Michael Johnson urges Britain not to get carried away with relay medals
Former 400m great tweets ‘£27m investment. I’d be concerned.’
Britain’s women’s 4x400m relay team of Zoey Clark, Laviai Nielsen, Eilidh Doyle and Emily Diamond celebrate winning silver at the World Championships in London. Photograph: Matthias Hangst/Getty Images.
The former world 400m record holder Michael Johnson has urged the British public not to get carried away with Britain’s late haul of medals at the world championships – and says he is concerned that athletics is not doing enough to justify its £27m (€29.7m) investment from UK Sport.
The British team won five medals in 24 hours on the final Saturday and Sunday night, four of them in the relays, to ensure they finished with six overall. That also meant they scraped inside the UK Sport target of six to eight, and ended up in sixth place overall in the medal table.
However Johnson, who is a BBC pundit, urged the public not to be fooled given that Mo Farah was the only individual medal winner and the relays in track and field are widely considered to be low-hanging fruit. He tweeted: “Four thrilling relay medals. Only one individual medalist, Mo Farah. He’s retiring. £27m investment. I’d be concerned.”
He added: “I’m not comparing GB to US, but to countries like South Africa, Poland, and France who don’t have nearly the resources of GB.”
Daley Thompson, the former British decathlete, also sounded a cautionary note, warning: “I hope we don’t allow the magnificent relays results to paper over the cracks.”
Thompson did not elaborate, but many inside the sport are critical about the lack of funding for coaches outside the system as well as British Athletics’ policy of taking athletes from coaches and bringing them to a central hub in Loughborough. There are also concerns about whether those at the of the top of British Athletics, and especially the chief executive, Niels de Vos, are doing well enough when it comes to selling the sport to the public and sponsors.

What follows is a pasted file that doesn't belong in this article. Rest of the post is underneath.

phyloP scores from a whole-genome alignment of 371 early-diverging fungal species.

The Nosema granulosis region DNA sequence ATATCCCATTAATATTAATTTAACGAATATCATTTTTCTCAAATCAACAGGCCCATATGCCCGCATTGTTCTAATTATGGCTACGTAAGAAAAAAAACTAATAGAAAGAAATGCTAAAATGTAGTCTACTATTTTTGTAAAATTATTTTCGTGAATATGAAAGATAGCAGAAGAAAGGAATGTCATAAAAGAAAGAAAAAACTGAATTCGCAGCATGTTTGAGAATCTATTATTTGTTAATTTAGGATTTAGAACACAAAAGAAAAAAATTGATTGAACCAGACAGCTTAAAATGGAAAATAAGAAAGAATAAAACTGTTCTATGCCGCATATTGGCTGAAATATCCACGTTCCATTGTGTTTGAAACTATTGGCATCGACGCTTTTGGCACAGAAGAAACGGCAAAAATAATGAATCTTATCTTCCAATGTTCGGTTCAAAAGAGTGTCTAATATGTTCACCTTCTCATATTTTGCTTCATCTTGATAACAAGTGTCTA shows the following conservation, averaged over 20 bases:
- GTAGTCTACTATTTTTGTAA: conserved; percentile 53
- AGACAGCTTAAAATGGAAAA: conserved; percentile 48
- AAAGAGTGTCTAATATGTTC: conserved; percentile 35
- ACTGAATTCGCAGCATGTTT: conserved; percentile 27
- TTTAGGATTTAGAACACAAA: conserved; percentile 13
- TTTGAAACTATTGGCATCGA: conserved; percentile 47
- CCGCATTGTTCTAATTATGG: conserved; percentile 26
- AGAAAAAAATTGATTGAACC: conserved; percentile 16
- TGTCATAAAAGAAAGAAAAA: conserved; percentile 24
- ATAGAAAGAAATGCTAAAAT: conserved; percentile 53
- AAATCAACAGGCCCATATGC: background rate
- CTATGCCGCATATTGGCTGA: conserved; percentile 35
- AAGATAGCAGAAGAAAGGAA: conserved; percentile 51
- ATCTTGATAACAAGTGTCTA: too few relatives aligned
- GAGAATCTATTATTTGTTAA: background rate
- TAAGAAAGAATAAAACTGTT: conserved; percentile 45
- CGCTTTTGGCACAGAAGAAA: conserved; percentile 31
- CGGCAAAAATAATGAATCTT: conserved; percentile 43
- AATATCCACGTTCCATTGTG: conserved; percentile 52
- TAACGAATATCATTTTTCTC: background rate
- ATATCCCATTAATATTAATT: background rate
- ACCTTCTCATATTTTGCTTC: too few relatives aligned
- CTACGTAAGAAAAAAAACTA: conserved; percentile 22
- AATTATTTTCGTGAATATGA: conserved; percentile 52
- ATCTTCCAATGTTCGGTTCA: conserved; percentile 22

However, the performance director, Neil Black, has dismissed suggestions that his team got out of jail in London – and has insisted the relay medals were not cheap successes. “If you could see and feel the blood, sweat and tears that go into the relays, they are certainly not cheap medals,” he said. “We don’t look at it that way at all.
“We have made a massive investment in the relay programme and boldly said we believe we can win medals in all four relays. We probably didn’t think it was going to happen as quickly as this. But we are not surprised.”
However, Black did admit he had been worried on Saturday night when his team had only one medal and the knives were being sharpened for his job. “I was aware that people would be saying all sorts of things,” he said. “That’s cool. Say what you want. Do what you want. We’ll carry on performing and that’s where the motivation comes from.
“But we were massively confident. The relays have come up trumps, Mo came up trumps. And we can all see a group of young people who have gone so close and are ready to step up in the future.”
Black mentioned Kyle Langford, who came fourth in the 800m, Reece Prescod, who was seventh in the 100m final, and Dina Asher-Smith, who won a relay medal two months after returning from breaking her foot. “Dina excited the hell out of me,” he added. “That was just an outrageous performance all things considered. Kyle has untapped potential - he’s like Mo. Reece has so much potential it’s unbelievable. Callum Hawkins excites me as well. That guy was so close.”
Black does not set medal targets but said the plan for Doha in 2019 was to do better than in London. “The plan is progress these athletes,” he said. “We expect more individual medals and more relay medals.”